MINISTER OF COMMUNICATIONS AND DIGITAL TECHNOLOGIES

16 March 2021 - NW767

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King, Ms C to ask the Minister of Higher Education, Science and Innovation

(a) Who were the service providers who received contracts in respect of the R45,7 million budget for cleaning services in community education colleges and (b) on what date did the service providers (i) start and (ii) complete their services in each case?

Reply:

(a) The cleaning services allocation of R45.7 million is for the 2021/22 financial year, which is effective from 1 April 2021. The appointment of service providers will be done by each Community Education and Training (CET) college following their supply chain management policies and processes for procurement. The cleaning services are for Community Learning Centres and Satellite Centres that fall under each CET college.

(b) (i) Each CET college will appoint a service provider in the 2021/22 financial. The first tranche of funds, i.e. 25%, will be transferred to CET colleges in April 2021.

(b) (ii) The colleges will contract the services for a period of 12 months, i.e. April 2021 to March 2022, as the funds are for the 2021/22 financial year. There are preliminary funding allocated for the 2022/23 and 2023/24 financial years amounting to R54.5 million and R51.2 million, respectively.

16 March 2021 - NW762

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Winkler, Ms HS to ask the Minister of Higher Education, Science and Innovation

(a) On what date will the outstanding laptops promised to the National Student Financial Aid Scheme students be rolled out, (b) what is the time frame and (c) how will students who have not received their laptops be assisted in the interim?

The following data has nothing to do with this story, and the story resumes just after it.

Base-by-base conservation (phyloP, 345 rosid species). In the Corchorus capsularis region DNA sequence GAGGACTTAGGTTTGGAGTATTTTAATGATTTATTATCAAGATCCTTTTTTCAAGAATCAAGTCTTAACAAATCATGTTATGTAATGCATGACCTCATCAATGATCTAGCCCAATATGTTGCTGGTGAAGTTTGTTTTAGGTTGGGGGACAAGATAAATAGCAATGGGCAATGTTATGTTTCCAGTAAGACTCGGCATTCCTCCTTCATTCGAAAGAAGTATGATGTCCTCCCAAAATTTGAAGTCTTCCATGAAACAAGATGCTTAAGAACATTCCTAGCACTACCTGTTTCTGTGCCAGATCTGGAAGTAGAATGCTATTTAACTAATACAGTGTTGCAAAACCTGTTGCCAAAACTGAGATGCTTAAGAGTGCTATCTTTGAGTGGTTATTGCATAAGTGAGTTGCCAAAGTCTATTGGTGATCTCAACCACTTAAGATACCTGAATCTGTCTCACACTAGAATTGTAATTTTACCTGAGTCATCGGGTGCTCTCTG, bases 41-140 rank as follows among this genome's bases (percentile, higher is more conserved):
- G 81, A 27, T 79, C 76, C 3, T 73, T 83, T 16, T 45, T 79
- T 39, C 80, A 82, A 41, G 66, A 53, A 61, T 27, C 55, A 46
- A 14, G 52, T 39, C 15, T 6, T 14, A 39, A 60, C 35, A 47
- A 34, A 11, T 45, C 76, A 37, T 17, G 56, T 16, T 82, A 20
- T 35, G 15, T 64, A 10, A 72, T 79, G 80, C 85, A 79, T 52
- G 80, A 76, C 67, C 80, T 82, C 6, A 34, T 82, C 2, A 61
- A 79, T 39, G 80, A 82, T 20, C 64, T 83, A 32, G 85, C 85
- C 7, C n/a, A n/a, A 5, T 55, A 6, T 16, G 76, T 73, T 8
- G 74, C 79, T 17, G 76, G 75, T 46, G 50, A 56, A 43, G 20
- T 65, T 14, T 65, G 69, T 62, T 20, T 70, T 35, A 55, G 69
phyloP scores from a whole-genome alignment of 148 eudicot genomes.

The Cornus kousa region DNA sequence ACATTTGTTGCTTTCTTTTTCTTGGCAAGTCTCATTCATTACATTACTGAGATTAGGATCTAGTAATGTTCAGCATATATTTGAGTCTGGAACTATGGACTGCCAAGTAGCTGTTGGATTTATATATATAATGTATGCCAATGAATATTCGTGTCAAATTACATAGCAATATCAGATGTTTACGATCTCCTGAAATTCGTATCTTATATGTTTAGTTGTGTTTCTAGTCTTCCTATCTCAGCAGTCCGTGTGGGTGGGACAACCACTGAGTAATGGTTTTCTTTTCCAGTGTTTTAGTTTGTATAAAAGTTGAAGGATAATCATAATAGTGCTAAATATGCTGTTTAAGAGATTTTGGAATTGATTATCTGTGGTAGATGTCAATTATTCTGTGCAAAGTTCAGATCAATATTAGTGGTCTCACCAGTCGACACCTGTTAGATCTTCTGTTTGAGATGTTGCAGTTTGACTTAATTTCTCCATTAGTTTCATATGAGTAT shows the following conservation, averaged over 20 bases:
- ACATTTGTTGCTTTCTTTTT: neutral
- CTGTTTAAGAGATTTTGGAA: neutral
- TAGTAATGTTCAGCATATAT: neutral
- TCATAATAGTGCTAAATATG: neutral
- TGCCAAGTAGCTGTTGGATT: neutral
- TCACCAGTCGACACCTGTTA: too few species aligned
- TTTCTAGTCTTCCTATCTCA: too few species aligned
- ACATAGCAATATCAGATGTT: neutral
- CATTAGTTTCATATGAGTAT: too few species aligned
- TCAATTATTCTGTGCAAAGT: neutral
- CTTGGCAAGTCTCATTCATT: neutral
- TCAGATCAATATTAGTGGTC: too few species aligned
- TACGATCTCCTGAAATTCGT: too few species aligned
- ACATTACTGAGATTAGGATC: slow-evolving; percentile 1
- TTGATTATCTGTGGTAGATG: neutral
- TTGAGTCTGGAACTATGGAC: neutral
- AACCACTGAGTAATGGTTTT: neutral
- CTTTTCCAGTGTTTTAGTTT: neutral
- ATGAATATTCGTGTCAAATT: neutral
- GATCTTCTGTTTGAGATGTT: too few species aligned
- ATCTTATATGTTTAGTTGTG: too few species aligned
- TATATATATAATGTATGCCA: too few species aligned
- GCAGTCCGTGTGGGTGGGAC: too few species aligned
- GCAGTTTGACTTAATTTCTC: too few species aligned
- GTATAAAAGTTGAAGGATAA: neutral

Reply:

(a)  NSFAS is expecting the first batch of laptops to arrive on 18 April 2021. 

(b)  Distribution to students who have opted to participate in the digital learning device scheme will commence once institutions have confirmed registration data of students with NSFAS.

(c)  All universities have developed multimodal teaching and learning plans and are putting in place several measures to support students.

16 March 2021 - NW419

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Shelembe, Mr ML to ask the Minister of Defence and Military Veterans

With reference to section 20(2) of the Military Veterans Act, Act 18 of 2011, which gives powers to the Military Veterans Appeals Board to confirm or set aside any decision taken by her department, and difficulties experienced by the Appeals Board in enforcing its findings when it differs with the decisions taken by her department, (a) what steps does she intend to take to enhance the independence and authority of the Appeals Board and (b) on what date was her last meeting with the Appeals Board to discuss progress on appeals

Reply:

(a) There is a process underway to review the provisions of the Act.

(b) The last meeting was held on 13th October 2020 with the Deputy Minister.

16 March 2021 - NW481

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King, Ms C to ask the Minister of Higher Education, Science and Innovation

(a) What is the nature of his discussions with the Minister of Communications and Digital Technologies on reasonable data to students and (b)(i) how and (ii) on what date will this be rolled out?